Based in Mfuwe Lodge in the renowned South Luangwa National Park, you will combine morning and afternoon game drives (when light conditions and wildlife activity are best) with practical demonstrations and tuition in field sketching, sculpture and photography.

Get to know different photography skills covering a variety of subjects including camera basics and simplifying the photographic process, to essentials in composition, field techniques, editing & organizing.

Feed your artistic side on this magnificent & unique safari in one of the best areas for wildlife in Africa.

Remember no prior experience or knowledge is required. All tools and air-hardening clay  will be provided and your sculptures will be packed safely for transport home.

Top 10 African Safari Experiences

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African Safari

It is true that we all travel for different reasons, and our tastes and likes vary.  However, when coming for a holiday in Africa, I think there are some places you just have to visit, and some activities you must undertake to enjoy a complete African safari experience. I have compiled a list of what I consider the 10 unique African safari experiences. You may not be able to do all of them during one visit, unless of course you have a lot of time. But with proper planning, you can cover aspects of all of them in at least two trips to Africa.

1. Wildlife safaris

If you have time for only one safari activity, then wildlife safaris are the obvious choice, especially if the closest you have ever come to an African wild animal is in a zoo. Among all African animals, the big five (lion, elephant, buffalo, rhino, and leopard) are the most popular, and perhaps most fascinating to observe. The experience of seeing them and other animals in their natural habitat is indeed very amazing. No wonder the word “African safari” is almost synonymous with wildlife safaris.

There are so many places in Africa that give you a rewarding wildlife experience, top on the list being Masai Mara game reserve in Kenya, South Africa’s Kruger national park, and Serengeti National Park in Tanzania. You can also have an equally (or even more) satisfying safari experience in other less known wildlife destinations like Etosha national park in Namibia, South Luangwa National Park in Zambia, and Chobe National Park in Botswana. For a first-time visit to Africa, I would recommend starting with any of the parks mentioned above.

2. Primate Safaris

There are wildlife destinations that meet your unique tastes. One of the growing popular niche are primate safaris in East and Central Africa. If for example you are interested in the gorillas, chimpanzees and other apes, you should visit the game reserves in Uganda, Rwanda, and the DRC. You can enjoy a primate safari in Uganda, Rwanda, Tanzania or the Democratic Republic of Congo.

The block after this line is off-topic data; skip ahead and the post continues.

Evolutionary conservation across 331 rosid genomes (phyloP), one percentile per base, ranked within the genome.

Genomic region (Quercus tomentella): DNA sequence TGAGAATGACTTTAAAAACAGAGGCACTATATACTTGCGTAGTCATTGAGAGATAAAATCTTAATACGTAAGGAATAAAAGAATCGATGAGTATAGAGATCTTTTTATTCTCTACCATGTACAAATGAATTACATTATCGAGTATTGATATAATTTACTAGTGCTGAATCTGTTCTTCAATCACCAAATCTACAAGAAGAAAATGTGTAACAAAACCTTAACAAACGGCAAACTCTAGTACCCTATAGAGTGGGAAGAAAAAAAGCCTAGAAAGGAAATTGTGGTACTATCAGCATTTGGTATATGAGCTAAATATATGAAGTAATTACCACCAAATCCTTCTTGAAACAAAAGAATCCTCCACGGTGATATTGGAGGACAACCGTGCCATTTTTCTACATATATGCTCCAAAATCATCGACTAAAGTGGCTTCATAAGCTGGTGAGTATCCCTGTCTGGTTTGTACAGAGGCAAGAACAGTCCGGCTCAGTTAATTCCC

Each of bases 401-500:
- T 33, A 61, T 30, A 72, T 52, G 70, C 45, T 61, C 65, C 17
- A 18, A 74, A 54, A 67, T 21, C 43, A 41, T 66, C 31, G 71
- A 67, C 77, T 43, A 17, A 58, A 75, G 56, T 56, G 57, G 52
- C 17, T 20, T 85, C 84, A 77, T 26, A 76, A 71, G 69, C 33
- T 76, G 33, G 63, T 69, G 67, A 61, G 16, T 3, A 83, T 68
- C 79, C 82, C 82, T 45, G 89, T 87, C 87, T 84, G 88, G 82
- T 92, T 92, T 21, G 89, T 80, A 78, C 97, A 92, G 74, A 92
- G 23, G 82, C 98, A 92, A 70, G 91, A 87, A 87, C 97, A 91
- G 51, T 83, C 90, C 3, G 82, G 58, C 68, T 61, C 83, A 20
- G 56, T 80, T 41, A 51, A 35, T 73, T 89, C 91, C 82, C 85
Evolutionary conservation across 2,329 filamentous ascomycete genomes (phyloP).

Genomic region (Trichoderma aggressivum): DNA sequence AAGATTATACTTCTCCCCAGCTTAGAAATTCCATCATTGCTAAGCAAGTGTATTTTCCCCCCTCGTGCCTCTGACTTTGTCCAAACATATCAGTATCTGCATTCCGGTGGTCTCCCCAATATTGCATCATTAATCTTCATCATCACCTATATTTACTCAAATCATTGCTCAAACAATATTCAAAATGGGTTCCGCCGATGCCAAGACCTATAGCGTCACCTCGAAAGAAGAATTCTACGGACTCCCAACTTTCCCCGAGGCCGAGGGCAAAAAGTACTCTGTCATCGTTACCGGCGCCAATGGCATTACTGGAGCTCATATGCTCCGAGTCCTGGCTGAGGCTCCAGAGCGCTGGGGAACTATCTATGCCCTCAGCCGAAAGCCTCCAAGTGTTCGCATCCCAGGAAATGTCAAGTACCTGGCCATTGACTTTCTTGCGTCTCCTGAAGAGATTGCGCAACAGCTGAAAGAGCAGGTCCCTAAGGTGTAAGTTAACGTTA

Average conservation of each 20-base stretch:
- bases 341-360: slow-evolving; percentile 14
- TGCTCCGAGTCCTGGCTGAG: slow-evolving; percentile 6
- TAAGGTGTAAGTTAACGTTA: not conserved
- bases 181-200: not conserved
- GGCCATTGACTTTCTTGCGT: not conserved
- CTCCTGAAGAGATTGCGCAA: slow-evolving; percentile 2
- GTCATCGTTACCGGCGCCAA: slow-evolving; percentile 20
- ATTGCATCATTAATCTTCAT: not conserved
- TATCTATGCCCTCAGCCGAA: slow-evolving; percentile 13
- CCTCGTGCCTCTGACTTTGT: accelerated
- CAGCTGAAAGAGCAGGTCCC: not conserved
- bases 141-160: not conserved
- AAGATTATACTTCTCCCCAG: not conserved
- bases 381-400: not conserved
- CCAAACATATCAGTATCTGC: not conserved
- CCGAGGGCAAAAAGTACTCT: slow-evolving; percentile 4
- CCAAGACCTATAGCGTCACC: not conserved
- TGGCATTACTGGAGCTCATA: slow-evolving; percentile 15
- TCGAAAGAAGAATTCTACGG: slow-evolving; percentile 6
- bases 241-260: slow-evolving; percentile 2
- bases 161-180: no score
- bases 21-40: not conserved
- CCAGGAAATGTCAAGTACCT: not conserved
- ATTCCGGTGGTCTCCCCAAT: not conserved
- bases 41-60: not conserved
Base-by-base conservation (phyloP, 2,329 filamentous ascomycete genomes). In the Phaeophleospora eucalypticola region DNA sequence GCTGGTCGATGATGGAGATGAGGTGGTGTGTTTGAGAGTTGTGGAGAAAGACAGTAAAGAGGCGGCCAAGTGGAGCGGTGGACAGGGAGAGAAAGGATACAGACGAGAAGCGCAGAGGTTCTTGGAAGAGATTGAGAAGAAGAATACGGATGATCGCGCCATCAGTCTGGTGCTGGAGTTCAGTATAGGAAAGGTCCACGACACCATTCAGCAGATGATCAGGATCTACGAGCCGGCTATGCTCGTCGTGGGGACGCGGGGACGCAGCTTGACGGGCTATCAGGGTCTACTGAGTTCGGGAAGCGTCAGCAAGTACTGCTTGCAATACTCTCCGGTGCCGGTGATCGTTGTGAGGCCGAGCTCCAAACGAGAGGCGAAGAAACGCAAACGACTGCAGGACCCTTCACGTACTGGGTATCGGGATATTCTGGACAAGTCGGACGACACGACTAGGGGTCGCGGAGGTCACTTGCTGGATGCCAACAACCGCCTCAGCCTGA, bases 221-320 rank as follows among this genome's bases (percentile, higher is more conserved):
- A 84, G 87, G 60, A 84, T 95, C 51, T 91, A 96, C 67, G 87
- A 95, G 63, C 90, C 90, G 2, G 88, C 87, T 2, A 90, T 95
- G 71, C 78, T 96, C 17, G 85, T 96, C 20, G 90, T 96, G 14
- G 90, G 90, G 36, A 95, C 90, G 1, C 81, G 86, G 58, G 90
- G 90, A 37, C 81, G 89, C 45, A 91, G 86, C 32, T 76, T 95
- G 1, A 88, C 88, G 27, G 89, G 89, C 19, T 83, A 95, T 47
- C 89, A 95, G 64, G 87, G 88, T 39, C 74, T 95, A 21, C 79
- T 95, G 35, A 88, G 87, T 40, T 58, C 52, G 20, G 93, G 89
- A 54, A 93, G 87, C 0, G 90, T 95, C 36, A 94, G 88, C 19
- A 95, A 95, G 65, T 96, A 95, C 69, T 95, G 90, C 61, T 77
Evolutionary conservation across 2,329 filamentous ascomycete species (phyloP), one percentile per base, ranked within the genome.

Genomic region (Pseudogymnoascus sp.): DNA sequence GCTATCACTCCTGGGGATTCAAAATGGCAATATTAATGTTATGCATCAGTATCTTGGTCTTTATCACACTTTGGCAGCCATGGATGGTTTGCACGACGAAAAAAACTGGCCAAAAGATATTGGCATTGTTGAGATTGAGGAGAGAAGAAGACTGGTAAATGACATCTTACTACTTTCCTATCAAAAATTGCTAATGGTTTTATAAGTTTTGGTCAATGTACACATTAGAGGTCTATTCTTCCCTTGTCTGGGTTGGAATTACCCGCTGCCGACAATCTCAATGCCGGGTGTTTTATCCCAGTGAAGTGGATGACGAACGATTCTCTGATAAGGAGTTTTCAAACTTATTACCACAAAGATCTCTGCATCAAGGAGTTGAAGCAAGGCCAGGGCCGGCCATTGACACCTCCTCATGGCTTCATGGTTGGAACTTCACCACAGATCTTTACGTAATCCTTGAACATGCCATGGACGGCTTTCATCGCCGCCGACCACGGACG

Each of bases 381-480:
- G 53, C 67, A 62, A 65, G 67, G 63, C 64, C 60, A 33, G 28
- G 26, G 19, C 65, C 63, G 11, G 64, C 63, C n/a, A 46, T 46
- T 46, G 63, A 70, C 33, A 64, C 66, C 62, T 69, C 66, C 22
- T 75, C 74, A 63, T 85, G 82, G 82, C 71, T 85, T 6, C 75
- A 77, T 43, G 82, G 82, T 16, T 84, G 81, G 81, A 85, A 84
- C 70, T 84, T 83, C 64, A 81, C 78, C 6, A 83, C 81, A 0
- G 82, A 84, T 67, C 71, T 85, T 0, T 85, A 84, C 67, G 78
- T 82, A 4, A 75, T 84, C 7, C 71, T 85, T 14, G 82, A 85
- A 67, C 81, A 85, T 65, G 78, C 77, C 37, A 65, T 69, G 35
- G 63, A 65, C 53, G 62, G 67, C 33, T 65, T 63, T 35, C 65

3. Gorilla Trekking

Looking to doing something different from the usual tours? Why not plan a gorilla safari expedition into Uganda or Rwanda. Meeting the mountain gorillas in their natural home is a dream come true to many travelers who travel to East and Central Africa.

Though mountain gorilla tours are the most popular, you can also see the Eastern lowland gorillas in Kahuzi Biega National Park of the Democratic Republic of Congo (DRC) as well as Western Lowland gorillas in Odzala National Park of the Republic of Congo.

4. Cultural safaris
It is indisputable that the African culture is rich and very diverse. Among the thousands of African ethnic groups however, there are a few that stand out because of their unique way of life and traditions, the Masai tribe being the top-most. There is arguably no better way to appreciate the Masai culture than visiting a Masai village and possibly spending some nights there. This is not for the faint-hearted though. An easier alternative would be to visit a Masai village during your safari in Kenya.

Other African ethnic groups with interesting cultures and that you may want to visit include the Samburu and Turkana of Kenya, and the Swahili found along the coast of East Africa.

5. Mountaineering Expeditions

For quite obvious reasons,  Mt Kilimanjaro in Tanzania ranks high among Africa’s adventure destinations. Though it is the highest mountain in Africa, it is also the most accessible. You do not need any special mountaineering equipment to get to Uhuru peak, the highest peak. Any reasonably healthy person can make it to the top especially if they climb slowly. This is unlike the more rugged Mt Kenya, where the highest you can get without mountain climbing gear is Point Lenana, at 4985 meters above sea level.  Only accomplished mountaineers attempt to get to the higher peaks of Batian and Nelion.